6/06/2022 Modern & Contemporary British Art, News Stories & Press Release, Impressionist, Modern & Post War Art
A large section of the art on offer in Roseberys Modern & Contemporary Art auction on the 8th June was completed during a tumultuous period in art, namely the decades following the first and second World Wars. Several artists in this sale were impacted directly by the wars, which consequently would have a huge influence on their artistic output.
Polish painter Stefan Knapp, (Lot 61 & 62 of this sale) was sent to a Siberian gulag at the outbreak of World War Two and stretched his creative impulse while interned by creating chess sets and playing cards from bread and garbage. He later volunteered and served in the British air force. Art remained a life-long therapy for Knapp dealing with trauma from the war and consequent insomnia.
The two World Wars had a shared psychological impact on both sides of the Pacific, namely that the concepts of unquestioning patriotism, the sanctity of life and the innocence of youth were destroyed (or at best, maimed) by the violence witnessed by soldiers and civilians. In 1944, Albert Camus wrote: “it is true that only one thing has ever been asked of our generation – that it should be able to cope with despair”.
Existentialist ideologies took root in both continents as people questioned the purpose of life. Unlike the Lost Generation before them, this new generation of Existentialists didn’t want to fix the world: they saw its broken nature and wanted to create new sub-worlds for themselves.
This existentialism took physical form in the art movements and groups of the day: the Angry Young Men and Kitchen Sink Realism in Britain, Beat Artists and Abstract Expressionists in America, Tachisme and Art Informel in Europe. In Lot 17, we see Daniel Leroy MacMorris’ character fly into the ethereal sky asking the existentialist question “What is Desire?”
The subject of the human body took on new interpretations following the corporeal devastation witnessed by soldiers in the first half of the 20th Century. For painters like Pollock, the body became a tool - whereas for artists like Bacon, the human form took on a distinctly meat-like quality, as if the whole world were a butcher’s shop.
This convulsion towards the gestural was also occurring in Europe as Tachisme, under the umbrella of Art Informel. Lot 49, by artist Camille Bryen, shows typical Tachist lyrical-abstract style. Art Informel was all about rejecting reason for instinct because ‘reason’ had led mankind into two World Wars, a depression, European famine and catastrophic genocide. The ‘rule book’ of art was being thrown out by these new European artists.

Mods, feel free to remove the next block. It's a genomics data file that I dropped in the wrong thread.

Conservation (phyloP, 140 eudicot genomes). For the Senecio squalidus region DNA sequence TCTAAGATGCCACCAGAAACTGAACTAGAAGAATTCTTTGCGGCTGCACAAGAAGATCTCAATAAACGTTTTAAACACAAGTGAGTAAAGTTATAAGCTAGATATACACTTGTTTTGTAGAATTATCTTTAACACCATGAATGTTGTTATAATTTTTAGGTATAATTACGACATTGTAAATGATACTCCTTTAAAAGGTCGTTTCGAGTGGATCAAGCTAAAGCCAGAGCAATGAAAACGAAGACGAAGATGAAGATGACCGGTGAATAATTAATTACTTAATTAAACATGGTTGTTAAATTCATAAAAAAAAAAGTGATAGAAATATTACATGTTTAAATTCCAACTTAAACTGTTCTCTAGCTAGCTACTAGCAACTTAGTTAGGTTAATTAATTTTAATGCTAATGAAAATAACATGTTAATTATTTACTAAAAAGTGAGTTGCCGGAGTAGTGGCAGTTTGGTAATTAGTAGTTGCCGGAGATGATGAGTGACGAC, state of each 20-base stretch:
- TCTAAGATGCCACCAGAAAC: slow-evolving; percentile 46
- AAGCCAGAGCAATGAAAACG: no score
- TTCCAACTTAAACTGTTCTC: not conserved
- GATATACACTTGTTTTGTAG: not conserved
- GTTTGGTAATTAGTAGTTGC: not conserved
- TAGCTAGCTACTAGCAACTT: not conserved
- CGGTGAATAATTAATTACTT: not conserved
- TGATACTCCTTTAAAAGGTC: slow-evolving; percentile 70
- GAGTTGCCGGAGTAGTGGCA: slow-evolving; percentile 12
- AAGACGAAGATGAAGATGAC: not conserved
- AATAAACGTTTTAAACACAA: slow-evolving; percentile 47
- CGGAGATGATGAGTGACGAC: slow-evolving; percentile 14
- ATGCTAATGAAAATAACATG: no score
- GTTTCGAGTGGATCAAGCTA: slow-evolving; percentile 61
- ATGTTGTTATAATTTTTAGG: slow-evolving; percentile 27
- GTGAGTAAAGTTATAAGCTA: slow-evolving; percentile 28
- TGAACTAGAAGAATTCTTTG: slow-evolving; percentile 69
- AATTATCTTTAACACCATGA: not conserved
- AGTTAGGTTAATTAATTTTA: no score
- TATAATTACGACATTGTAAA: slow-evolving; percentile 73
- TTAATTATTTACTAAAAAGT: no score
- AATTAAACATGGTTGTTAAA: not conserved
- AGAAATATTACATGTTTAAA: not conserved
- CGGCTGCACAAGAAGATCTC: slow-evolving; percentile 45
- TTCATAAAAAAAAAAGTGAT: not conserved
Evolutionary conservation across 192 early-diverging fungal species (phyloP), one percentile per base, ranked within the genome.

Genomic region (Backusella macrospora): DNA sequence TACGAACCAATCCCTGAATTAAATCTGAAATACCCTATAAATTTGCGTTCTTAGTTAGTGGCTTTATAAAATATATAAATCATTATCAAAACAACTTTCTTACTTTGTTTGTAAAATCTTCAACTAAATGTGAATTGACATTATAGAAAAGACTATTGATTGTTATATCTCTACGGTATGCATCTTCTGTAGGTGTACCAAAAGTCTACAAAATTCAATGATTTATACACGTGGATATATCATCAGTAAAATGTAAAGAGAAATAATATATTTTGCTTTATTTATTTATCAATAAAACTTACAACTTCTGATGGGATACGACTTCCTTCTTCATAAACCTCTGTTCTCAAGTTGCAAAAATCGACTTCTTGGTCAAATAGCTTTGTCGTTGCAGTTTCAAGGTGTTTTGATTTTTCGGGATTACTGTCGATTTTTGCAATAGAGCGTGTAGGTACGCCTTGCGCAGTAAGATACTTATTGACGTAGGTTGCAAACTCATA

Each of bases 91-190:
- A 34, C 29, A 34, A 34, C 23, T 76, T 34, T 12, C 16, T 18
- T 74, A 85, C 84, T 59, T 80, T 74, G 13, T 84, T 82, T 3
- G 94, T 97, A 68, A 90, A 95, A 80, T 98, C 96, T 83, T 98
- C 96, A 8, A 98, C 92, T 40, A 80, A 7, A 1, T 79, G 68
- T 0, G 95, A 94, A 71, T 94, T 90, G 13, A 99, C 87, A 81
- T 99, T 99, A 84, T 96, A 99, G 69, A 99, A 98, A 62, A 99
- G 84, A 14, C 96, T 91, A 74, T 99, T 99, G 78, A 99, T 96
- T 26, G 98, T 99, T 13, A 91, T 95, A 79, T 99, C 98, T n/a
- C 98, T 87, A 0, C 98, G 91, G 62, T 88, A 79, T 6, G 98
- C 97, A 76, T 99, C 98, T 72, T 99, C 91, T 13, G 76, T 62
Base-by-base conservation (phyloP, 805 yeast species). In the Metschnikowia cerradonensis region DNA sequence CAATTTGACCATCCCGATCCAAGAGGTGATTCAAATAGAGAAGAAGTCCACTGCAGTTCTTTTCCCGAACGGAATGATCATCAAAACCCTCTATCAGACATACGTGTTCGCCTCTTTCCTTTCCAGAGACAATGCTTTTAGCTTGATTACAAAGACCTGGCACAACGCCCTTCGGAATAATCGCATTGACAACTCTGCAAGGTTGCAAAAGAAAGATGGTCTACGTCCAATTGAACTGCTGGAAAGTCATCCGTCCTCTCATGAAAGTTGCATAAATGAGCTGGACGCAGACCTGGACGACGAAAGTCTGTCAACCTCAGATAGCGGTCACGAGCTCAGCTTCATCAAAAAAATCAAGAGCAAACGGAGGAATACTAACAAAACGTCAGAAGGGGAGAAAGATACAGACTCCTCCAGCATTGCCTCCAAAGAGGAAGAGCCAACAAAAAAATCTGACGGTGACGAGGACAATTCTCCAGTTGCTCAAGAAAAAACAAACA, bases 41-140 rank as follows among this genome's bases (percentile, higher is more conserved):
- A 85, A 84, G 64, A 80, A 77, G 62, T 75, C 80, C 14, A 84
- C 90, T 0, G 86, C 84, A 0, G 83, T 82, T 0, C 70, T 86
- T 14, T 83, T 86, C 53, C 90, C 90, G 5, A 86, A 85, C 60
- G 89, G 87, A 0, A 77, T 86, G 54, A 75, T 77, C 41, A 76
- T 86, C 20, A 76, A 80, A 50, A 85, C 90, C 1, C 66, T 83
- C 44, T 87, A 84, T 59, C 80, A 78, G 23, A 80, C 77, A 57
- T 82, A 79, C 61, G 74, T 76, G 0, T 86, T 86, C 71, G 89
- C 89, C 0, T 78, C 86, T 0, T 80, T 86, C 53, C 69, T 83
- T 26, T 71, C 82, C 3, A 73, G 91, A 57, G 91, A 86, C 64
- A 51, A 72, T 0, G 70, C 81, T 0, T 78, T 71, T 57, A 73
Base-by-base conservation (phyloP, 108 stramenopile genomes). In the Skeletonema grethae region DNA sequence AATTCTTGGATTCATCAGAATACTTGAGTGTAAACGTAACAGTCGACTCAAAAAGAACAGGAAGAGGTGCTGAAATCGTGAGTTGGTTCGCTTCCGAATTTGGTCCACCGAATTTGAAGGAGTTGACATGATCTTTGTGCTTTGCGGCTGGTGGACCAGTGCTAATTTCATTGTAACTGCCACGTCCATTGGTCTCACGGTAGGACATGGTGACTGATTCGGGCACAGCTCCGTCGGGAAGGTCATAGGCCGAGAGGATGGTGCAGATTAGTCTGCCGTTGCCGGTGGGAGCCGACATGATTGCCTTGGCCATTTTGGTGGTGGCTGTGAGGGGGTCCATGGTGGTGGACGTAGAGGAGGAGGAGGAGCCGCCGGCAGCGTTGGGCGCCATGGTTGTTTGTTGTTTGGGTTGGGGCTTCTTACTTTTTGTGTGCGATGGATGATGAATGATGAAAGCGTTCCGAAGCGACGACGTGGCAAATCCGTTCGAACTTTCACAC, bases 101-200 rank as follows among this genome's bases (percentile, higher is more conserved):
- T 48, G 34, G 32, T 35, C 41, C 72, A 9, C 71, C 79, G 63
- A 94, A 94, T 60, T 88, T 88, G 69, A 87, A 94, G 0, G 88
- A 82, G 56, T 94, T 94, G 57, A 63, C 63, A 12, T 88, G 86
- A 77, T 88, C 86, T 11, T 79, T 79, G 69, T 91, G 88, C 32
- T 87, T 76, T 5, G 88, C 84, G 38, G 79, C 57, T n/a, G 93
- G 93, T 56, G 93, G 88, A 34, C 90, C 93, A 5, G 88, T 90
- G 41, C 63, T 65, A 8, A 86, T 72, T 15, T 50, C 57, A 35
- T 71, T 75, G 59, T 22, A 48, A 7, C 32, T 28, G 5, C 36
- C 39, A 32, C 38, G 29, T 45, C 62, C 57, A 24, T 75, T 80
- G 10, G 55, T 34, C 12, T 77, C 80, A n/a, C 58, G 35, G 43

A fundamental difference between the European and American experience of world War Two was that, while US soil was attacked a handful of times, huge swathes of Europe lay in complete ruins.
Post-war, America had a vision of itself as a hero-nation who had swooped into Europe to snatch victory from the Nazis. James Metcalf – artist of Lot 53 – was a US war hero, who fought in the 88th infantry division aged just 18. Metcalf served with heroism, lost three fingers while fighting, and went on to win the commission to forge the Olympic Torch for the 1968 games.
Many Europeans fled to America during the war to escape Nazi-occupied territories. This influx of artists (and their money) into America made New York the new international art capital of the world. J Robert Oppenheimer said after the war that “we knew the world would not be the same”.
As many artists, writers, and philosophers relocated from war-torn Europe to America the lines between American- and European thinking became blurred. Key figures from the Bauhaus, as well as the likes of Mondrian, Ernst, Dali, Chagall, and Grosz all relocated to New York, bringing with them their artistic inspiration. A European influence is evident in the painting of American Bill Parker (Lot 51) who worked closely with Hans Hoffman and Fernand Leger.
The relocation of huge swathes of the population within Europe, too, had a massive artistic impact: Johnny Friedlaender (Lot 50) and his wife fled Nazi-occupied Germany in 1937 and relocated to Paris as political refugees. They were interned in several concentration camps during the war itself. German artist Francis Bott (Lot 59) also relocated to Paris in 1937 and his works went on to be exhibited in the 1947 Surrealist show organised by Breton and Duchamp.
How both continents dealt with the aftermath of the Second World War is currently being explored at the Post-war Modern exhibition at London’s Barbican, which features 48 artists and 200 artworks.
The Modern & Contemporary Art Auction: Live Online-Only Auction
Wednesday 8 June, 11.00 am
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